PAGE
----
Washington Shareholder Les Glick Interviewed by Bloomberg BNA International Trade Daily on NAFTA Auto Rules of Origin
NAFTA Talks Could Face Stormy Negotiations in Round Four
By Rossella Brevetti
North American Free Trade Agreement negotiators will face treacherous headwinds when they meet Oct. 11-15 in Arlington, Va., to continue hashing out details of NAFTA 2.0, according to trade analysts and private-sector sources.
The gloves are likely to come off as the fourth round will see U.S. offers on some of the most contentious issues in the talks, including rules of origin for autos, dispute settlement, and possibly a sunset clause that would terminate the agreement after five years unless the parties agree to renew it, the analysts said.
Proceeding with these proposals could lead to a “chaotic breakdown in the negotiations,” John Murphy, the U.S. Chamber of Commerce's president for international policy, told reporters Oct. 6...
Auto Rules of Origin
Lighthizer opened the NAFTA talks with a call for higher North American content and substantial U.S. content in auto and auto parts rules of origin. So far, no numbers have been put on the table by the U.S. but that is expected to change in round four…Rules of origin guide determinations on which goods qualify for preferential tariff treatment under NAFTA.
So far, conversations on auto rules of origin have discussed possible changes to the NAFTA tracing list, an auto industry source told Bloomberg BNA. NAFTA requires that a vehicle must obtain 62.5 percent of its content from inside the free trade area to qualify for duty-free treatment. NAFTA includes a “tracing” list. Regardless of country of origin, items that are not on the tracing list are considered to have been sourced from the NAFTA region. The U.S. has discussed adding steel and electronics to the tracing list, according to the source.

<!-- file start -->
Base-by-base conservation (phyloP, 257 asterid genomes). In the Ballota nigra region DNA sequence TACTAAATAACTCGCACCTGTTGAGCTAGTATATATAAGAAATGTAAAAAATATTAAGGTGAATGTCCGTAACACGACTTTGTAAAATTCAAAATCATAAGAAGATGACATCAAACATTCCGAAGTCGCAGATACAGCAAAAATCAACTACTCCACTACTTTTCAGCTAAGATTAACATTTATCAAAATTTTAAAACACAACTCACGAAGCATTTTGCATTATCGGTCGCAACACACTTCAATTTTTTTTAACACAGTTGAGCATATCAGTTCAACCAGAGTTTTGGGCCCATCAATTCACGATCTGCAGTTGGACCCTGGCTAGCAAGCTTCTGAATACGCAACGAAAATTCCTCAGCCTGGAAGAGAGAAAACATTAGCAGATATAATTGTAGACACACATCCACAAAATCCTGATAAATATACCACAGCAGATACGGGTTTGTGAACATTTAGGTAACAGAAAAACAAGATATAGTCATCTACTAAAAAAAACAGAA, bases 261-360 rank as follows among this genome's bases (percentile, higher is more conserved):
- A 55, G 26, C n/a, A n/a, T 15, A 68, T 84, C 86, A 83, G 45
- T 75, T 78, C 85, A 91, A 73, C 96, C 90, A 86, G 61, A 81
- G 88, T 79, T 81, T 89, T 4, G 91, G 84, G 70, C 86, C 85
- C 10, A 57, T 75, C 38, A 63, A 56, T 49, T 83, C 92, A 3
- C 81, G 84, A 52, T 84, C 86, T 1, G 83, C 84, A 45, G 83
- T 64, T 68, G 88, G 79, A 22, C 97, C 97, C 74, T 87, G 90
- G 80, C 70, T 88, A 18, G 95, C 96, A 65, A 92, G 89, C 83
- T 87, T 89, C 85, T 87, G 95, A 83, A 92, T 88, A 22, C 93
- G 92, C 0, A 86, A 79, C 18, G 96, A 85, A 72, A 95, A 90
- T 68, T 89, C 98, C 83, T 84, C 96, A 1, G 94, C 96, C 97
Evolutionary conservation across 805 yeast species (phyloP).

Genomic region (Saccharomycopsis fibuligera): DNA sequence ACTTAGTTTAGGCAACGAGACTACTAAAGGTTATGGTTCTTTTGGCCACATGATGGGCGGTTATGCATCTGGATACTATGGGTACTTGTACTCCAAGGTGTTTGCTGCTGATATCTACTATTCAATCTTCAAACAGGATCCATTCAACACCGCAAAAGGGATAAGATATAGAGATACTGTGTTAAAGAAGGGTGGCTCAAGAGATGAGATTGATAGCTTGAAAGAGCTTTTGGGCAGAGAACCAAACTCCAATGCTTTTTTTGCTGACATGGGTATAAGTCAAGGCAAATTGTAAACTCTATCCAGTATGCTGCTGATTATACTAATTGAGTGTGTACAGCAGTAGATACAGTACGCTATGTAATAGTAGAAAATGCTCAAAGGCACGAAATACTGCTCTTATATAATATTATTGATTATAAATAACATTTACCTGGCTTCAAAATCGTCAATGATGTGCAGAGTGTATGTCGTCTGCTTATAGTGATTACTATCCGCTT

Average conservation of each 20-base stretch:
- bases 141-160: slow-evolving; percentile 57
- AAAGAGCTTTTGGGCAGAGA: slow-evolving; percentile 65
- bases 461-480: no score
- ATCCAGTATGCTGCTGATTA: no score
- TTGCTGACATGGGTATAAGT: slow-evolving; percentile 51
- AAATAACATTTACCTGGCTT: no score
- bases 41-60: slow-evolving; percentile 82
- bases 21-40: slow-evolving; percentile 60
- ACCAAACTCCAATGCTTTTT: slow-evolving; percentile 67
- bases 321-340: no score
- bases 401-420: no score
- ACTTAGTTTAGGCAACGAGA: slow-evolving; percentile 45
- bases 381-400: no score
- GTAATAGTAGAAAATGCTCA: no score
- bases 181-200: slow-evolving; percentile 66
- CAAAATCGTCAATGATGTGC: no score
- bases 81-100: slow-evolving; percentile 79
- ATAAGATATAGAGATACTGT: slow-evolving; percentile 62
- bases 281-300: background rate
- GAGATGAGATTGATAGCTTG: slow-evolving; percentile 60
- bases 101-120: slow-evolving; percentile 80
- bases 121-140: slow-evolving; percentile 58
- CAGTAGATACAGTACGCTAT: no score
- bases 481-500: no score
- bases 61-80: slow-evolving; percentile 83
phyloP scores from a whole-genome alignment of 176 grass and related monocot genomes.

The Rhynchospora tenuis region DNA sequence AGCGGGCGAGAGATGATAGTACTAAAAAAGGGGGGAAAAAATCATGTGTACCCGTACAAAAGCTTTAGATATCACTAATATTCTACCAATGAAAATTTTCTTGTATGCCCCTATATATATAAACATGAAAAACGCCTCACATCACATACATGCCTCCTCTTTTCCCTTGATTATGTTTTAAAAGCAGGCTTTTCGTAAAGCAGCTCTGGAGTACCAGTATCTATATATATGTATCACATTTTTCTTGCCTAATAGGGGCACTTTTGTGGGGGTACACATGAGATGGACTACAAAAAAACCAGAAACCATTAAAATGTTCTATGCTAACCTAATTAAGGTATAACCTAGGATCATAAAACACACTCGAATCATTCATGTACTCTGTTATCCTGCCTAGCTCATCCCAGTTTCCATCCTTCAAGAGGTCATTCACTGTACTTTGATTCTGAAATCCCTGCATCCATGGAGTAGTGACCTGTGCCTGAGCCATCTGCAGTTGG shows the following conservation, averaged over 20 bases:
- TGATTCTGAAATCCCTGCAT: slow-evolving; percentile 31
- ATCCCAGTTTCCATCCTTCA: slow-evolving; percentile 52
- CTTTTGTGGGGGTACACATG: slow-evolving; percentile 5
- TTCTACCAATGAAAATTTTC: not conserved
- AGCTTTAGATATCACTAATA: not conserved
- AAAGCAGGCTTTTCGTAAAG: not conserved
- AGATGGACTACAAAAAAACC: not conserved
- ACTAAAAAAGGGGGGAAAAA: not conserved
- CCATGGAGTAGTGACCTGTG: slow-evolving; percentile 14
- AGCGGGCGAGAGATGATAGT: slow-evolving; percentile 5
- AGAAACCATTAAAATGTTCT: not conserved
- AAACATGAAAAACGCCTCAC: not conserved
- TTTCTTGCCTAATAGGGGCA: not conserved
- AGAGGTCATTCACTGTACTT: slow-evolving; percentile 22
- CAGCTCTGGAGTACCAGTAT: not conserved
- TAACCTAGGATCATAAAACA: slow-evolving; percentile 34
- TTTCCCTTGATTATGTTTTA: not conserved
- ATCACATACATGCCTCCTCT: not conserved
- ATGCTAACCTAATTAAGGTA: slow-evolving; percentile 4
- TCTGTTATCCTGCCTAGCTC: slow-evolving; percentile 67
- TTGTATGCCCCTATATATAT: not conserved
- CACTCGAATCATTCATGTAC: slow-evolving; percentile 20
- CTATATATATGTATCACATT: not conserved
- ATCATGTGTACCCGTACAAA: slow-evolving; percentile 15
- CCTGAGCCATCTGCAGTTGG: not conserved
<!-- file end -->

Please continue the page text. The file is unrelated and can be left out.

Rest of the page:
Trade attorney Leslie A. Glick , with Butzel Long, D.C., told Bloomberg BNA that the proposal for substantial U.S. content faces heavy opposition in the auto parts industry and elsewhere. Glick , who advises auto parts makers, said that “people are very happy with the 62.5 percent and don't want to see that toyed with.” He added that there were questions about whether a NAFTA U.S. content requirement would violate World Trade Organization commitments. “There could be legal challenges,” he said, adding that the idea also faces opposition from some key lawmakers. In addition, Glick said that rules of origin discussions in the next round could also focus on heavy machinery.